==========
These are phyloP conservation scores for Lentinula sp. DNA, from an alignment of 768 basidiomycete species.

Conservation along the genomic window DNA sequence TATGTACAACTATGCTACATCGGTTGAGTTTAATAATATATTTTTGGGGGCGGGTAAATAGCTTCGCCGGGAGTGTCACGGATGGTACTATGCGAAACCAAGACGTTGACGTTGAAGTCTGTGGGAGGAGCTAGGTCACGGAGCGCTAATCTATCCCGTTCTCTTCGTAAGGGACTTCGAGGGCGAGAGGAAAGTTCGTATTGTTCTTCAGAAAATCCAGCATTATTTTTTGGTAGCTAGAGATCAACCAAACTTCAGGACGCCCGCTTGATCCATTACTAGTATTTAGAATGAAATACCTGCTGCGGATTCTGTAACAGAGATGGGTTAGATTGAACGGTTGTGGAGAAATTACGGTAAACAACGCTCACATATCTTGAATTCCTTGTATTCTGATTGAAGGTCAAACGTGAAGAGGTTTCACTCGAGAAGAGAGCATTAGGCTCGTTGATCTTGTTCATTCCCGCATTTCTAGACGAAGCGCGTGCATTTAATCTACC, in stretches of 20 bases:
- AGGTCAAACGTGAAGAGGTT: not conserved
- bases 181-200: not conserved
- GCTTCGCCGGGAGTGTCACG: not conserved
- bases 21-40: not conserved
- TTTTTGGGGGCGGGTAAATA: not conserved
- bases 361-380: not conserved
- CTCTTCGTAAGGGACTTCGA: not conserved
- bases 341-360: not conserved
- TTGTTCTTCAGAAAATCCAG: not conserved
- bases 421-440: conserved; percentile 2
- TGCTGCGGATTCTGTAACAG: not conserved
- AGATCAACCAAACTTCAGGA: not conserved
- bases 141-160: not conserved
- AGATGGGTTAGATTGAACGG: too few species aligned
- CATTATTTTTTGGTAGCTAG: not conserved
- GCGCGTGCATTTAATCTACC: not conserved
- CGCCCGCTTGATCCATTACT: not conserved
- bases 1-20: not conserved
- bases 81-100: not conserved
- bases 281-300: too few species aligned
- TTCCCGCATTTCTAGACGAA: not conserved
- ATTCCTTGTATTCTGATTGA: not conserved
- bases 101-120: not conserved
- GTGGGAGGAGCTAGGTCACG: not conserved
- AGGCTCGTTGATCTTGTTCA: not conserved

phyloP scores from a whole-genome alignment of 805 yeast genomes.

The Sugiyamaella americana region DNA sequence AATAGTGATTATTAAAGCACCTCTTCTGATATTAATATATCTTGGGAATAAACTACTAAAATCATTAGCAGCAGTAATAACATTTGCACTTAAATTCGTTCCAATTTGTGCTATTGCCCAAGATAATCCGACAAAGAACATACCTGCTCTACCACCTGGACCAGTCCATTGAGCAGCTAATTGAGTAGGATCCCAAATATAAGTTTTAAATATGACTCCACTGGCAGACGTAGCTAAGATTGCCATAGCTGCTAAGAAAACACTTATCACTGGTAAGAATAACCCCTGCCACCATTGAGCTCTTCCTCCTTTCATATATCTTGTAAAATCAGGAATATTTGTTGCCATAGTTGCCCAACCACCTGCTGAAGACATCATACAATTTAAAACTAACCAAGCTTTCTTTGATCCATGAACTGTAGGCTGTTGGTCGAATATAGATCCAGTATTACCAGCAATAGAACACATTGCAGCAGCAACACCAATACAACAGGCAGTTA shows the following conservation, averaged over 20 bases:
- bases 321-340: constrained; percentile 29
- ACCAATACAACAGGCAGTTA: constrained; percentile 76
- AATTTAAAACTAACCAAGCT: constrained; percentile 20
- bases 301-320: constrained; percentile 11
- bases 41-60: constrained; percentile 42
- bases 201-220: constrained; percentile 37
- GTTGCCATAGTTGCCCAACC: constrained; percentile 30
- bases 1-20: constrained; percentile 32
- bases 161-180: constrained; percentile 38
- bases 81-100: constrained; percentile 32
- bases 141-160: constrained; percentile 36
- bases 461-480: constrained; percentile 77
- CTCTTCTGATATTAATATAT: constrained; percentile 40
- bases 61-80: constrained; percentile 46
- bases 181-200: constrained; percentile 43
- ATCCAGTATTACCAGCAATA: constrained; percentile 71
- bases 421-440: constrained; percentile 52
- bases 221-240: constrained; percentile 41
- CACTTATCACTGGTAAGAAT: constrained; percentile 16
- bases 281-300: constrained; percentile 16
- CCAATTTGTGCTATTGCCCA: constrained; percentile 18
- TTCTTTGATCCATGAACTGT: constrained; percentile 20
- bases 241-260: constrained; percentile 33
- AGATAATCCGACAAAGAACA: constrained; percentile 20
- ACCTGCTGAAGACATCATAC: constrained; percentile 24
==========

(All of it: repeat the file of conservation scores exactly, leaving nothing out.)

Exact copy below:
These are phyloP conservation scores for Lentinula sp. DNA, from an alignment of 768 basidiomycete species.

Conservation along the genomic window DNA sequence TATGTACAACTATGCTACATCGGTTGAGTTTAATAATATATTTTTGGGGGCGGGTAAATAGCTTCGCCGGGAGTGTCACGGATGGTACTATGCGAAACCAAGACGTTGACGTTGAAGTCTGTGGGAGGAGCTAGGTCACGGAGCGCTAATCTATCCCGTTCTCTTCGTAAGGGACTTCGAGGGCGAGAGGAAAGTTCGTATTGTTCTTCAGAAAATCCAGCATTATTTTTTGGTAGCTAGAGATCAACCAAACTTCAGGACGCCCGCTTGATCCATTACTAGTATTTAGAATGAAATACCTGCTGCGGATTCTGTAACAGAGATGGGTTAGATTGAACGGTTGTGGAGAAATTACGGTAAACAACGCTCACATATCTTGAATTCCTTGTATTCTGATTGAAGGTCAAACGTGAAGAGGTTTCACTCGAGAAGAGAGCATTAGGCTCGTTGATCTTGTTCATTCCCGCATTTCTAGACGAAGCGCGTGCATTTAATCTACC, in stretches of 20 bases:
- AGGTCAAACGTGAAGAGGTT: not conserved
- bases 181-200: not conserved
- GCTTCGCCGGGAGTGTCACG: not conserved
- bases 21-40: not conserved
- TTTTTGGGGGCGGGTAAATA: not conserved
- bases 361-380: not conserved
- CTCTTCGTAAGGGACTTCGA: not conserved
- bases 341-360: not conserved
- TTGTTCTTCAGAAAATCCAG: not conserved
- bases 421-440: conserved; percentile 2
- TGCTGCGGATTCTGTAACAG: not conserved
- AGATCAACCAAACTTCAGGA: not conserved
- bases 141-160: not conserved
- AGATGGGTTAGATTGAACGG: too few species aligned
- CATTATTTTTTGGTAGCTAG: not conserved
- GCGCGTGCATTTAATCTACC: not conserved
- CGCCCGCTTGATCCATTACT: not conserved
- bases 1-20: not conserved
- bases 81-100: not conserved
- bases 281-300: too few species aligned
- TTCCCGCATTTCTAGACGAA: not conserved
- ATTCCTTGTATTCTGATTGA: not conserved
- bases 101-120: not conserved
- GTGGGAGGAGCTAGGTCACG: not conserved
- AGGCTCGTTGATCTTGTTCA: not conserved

phyloP scores from a whole-genome alignment of 805 yeast genomes.

The Sugiyamaella americana region DNA sequence AATAGTGATTATTAAAGCACCTCTTCTGATATTAATATATCTTGGGAATAAACTACTAAAATCATTAGCAGCAGTAATAACATTTGCACTTAAATTCGTTCCAATTTGTGCTATTGCCCAAGATAATCCGACAAAGAACATACCTGCTCTACCACCTGGACCAGTCCATTGAGCAGCTAATTGAGTAGGATCCCAAATATAAGTTTTAAATATGACTCCACTGGCAGACGTAGCTAAGATTGCCATAGCTGCTAAGAAAACACTTATCACTGGTAAGAATAACCCCTGCCACCATTGAGCTCTTCCTCCTTTCATATATCTTGTAAAATCAGGAATATTTGTTGCCATAGTTGCCCAACCACCTGCTGAAGACATCATACAATTTAAAACTAACCAAGCTTTCTTTGATCCATGAACTGTAGGCTGTTGGTCGAATATAGATCCAGTATTACCAGCAATAGAACACATTGCAGCAGCAACACCAATACAACAGGCAGTTA shows the following conservation, averaged over 20 bases:
- bases 321-340: constrained; percentile 29
- ACCAATACAACAGGCAGTTA: constrained; percentile 76
- AATTTAAAACTAACCAAGCT: constrained; percentile 20
- bases 301-320: constrained; percentile 11
- bases 41-60: constrained; percentile 42
- bases 201-220: constrained; percentile 37
- GTTGCCATAGTTGCCCAACC: constrained; percentile 30
- bases 1-20: constrained; percentile 32
- bases 161-180: constrained; percentile 38
- bases 81-100: constrained; percentile 32
- bases 141-160: constrained; percentile 36
- bases 461-480: constrained; percentile 77
- CTCTTCTGATATTAATATAT: constrained; percentile 40
- bases 61-80: constrained; percentile 46
- bases 181-200: constrained; percentile 43
- ATCCAGTATTACCAGCAATA: constrained; percentile 71
- bases 421-440: constrained; percentile 52
- bases 221-240: constrained; percentile 41
- CACTTATCACTGGTAAGAAT: constrained; percentile 16
- bases 281-300: constrained; percentile 16
- CCAATTTGTGCTATTGCCCA: constrained; percentile 18
- TTCTTTGATCCATGAACTGT: constrained; percentile 20
- bases 241-260: constrained; percentile 33
- AGATAATCCGACAAAGAACA: constrained; percentile 20
- ACCTGCTGAAGACATCATAC: constrained; percentile 24